Katanin is a heterodimeric enzyme that severs microtubules from the centrosome so that they can move into the axon. Katanin is broadly distributed in the neuron, and therefore presumably also severs microtubules elsewhere. Such severing would generate multiple short microtubules from longer microtubules, resulting in more microtubule ends available for assembly and interaction with other structures. In addition, shorter microtubules are thought to move more rapidly and undergo organizational changes more readily than longer microtubules. In dividing cells, the levels of P60-katanin (the subunit with severing properties) increase as the cell transitions from interphase to mitosis. This suggests that katanin is regulated in part by its absolute levels, given that katanin activity is high during mitosis. In the rodent brain, neurons vary significantly in katanin levels, depending on their developmental stage. Levels are high during rapid phases of axonal growth but diminish as axons reach their targets. Similarly, in neuronal cultures, katanin levels are high when axons are allowed to grow avidly but drop when the axons are presented with target cells that cause them to stop growing. Expression of a dominant-negative P60-katanin construct in cultured neurons inhibits microtubule severing and is deleterious to axonal growth. Overexpression of wild-type P60-katanin results in excess microtubule severing and is also deleterious to axonal growth, but this only occurs in some neurons. Other neurons are relatively unaffected by overexpression. Collectively, these observations indicate that axonal growth is sensitive to the levels of P60-katanin, but that other factors contribute to modulating this sensitivity.
Neurons are terminally postmitotic cells that use their microtubules not for the formation of a mitotic spindle but rather for the elaboration of an elongated axon. Changes in the configuration and behavior of microtubules within specific regions of the neuron underlie important events in axonal differentiation such as elongation, retraction, navigation, branching, and sprouting (Baas and Buster, 2004). Although the dynamics (assembly and disassembly) of microtubules can account for much of their behavior, other mechanisms are crucial as well. Studies from our laboratory suggest that forces generated by motor proteins are essential for transporting microtubules into the axon, and potentially for integrating microtubules with neighboring microtubules and other cytoskeletal elements (Ahmad et al., 1998, 2000). Recent observations strongly suggest that the capacity of a microtubule to move in response to these forces is intimately related to the length of the microtubule (Dent et al., 1999; Wang and Brown, 2002), with shorter microtubules moving more avidly than longer microtubules. Thus a critical means for regulating microtubule movement may be to regulate microtubule length. Given that neuronal microtubules are not capped at their plus ends and can be very stable along much of their length (Baas and Black, 1990), it seems unlikely that neurons generate short microtubules in strategic locations exclusively via disassembly of longer polymers. Several lines of evidence now indicate that long microtubules can be fractured into shorter microtubules by a process known as microtubule severing. Studies from our laboratory have shown evidence for microtubule severing in the cell body of the neuron (Ahmad et al., 1999), at sites of axonal branch formation (Yu et al., 1994), and within growth cones (Dent et al., 1999).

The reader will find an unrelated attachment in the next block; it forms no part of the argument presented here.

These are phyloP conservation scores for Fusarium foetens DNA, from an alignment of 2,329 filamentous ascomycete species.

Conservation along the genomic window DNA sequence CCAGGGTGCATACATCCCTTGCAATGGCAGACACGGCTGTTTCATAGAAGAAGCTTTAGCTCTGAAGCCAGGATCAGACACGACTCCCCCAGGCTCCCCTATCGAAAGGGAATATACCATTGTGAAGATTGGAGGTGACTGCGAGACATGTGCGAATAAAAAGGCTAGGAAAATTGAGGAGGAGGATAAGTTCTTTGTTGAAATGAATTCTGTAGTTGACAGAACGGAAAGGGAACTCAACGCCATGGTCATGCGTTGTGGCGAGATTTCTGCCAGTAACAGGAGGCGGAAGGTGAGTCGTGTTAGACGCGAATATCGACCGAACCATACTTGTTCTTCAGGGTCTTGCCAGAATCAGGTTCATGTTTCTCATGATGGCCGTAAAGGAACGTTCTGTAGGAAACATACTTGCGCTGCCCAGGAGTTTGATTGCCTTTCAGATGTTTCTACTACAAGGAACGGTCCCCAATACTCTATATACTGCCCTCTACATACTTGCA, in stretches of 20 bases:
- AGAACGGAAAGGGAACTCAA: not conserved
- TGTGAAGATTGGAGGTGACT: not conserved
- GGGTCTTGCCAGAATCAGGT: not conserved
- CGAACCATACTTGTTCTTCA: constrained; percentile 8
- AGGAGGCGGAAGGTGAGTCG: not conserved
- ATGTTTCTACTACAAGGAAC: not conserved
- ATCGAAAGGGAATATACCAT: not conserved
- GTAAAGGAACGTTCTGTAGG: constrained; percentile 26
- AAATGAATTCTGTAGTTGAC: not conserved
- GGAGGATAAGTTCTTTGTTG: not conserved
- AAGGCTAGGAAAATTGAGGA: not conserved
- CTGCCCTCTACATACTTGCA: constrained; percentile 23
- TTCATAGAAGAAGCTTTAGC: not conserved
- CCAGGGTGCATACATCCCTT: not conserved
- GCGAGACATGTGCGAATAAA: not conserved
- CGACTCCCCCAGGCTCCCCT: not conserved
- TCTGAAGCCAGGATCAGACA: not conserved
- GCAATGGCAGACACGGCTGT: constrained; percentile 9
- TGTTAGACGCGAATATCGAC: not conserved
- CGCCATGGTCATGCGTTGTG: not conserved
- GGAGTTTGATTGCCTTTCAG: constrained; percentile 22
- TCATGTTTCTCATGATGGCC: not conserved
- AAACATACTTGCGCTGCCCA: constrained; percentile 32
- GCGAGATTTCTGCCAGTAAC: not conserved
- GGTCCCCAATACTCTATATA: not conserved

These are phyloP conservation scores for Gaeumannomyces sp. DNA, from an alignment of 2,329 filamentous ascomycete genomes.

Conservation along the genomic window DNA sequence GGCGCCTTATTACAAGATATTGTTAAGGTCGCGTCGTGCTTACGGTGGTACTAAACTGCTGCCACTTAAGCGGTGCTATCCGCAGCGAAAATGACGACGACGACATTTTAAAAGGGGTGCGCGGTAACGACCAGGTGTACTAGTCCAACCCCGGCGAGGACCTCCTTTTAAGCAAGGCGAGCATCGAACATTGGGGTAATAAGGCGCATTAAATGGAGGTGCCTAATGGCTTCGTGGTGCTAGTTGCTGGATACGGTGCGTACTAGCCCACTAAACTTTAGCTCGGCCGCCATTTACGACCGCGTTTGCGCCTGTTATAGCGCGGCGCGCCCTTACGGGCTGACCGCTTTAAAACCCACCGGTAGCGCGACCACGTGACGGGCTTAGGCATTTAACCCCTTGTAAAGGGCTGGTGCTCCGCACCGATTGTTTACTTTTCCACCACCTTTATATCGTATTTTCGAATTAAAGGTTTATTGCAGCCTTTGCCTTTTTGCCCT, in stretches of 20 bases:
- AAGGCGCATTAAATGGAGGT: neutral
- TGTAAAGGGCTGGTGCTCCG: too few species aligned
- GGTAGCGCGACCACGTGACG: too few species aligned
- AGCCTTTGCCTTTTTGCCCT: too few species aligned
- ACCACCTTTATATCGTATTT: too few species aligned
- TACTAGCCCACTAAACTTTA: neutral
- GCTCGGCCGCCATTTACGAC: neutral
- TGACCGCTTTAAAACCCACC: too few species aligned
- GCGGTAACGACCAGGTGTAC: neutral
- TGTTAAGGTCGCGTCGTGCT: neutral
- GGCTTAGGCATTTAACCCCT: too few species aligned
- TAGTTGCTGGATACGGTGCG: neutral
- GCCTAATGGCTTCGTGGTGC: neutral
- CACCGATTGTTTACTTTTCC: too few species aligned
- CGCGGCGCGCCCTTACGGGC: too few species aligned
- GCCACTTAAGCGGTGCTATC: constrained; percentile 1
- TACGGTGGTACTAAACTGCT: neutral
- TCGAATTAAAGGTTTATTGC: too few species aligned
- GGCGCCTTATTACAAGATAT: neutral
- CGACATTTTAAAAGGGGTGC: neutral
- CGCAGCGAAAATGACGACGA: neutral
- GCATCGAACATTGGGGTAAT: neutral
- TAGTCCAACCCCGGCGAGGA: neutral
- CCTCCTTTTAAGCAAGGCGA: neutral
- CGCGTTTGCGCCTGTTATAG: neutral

Microtubule severing appears to be induced primarily by katanin, an enzyme that hydrolyzes ATP to make breaks in the lattice of the polymer (Quarmby and Lohret, 1999). We have shown that katanin is abundant in cultured neurons, widely distributed, and functionally important for severing microtubules from the centrosome so that they can move into the developing axon (Ahmad et al., 1999). The fact that katanin is present in all regions of the neuron suggests that it also severs microtubules elsewhere, not just at the centrosome. In addition, the widespread distribution of katanin suggests that it is locally activated and deactivated rather than, or in addition to, being recruited to sites where microtubules need to be severed. For these reasons, most efforts have focused on the potential mechanisms that regulate whether katanin can break a microtubule that it encounters (McNally et al., 2002). For example, in neurons, a variety of microtubule-associated proteins (MAPs) might regulate katanin by interfering with its access to the microtubule lattice. In the present study, we sought to determine whether there is also tight regulation of the levels of katanin in the neuron during axonal growth and whether fluctuations in these levels can affect the disposition of the microtubule array and, in turn, modulate the growth of the axon.
Materials and Methods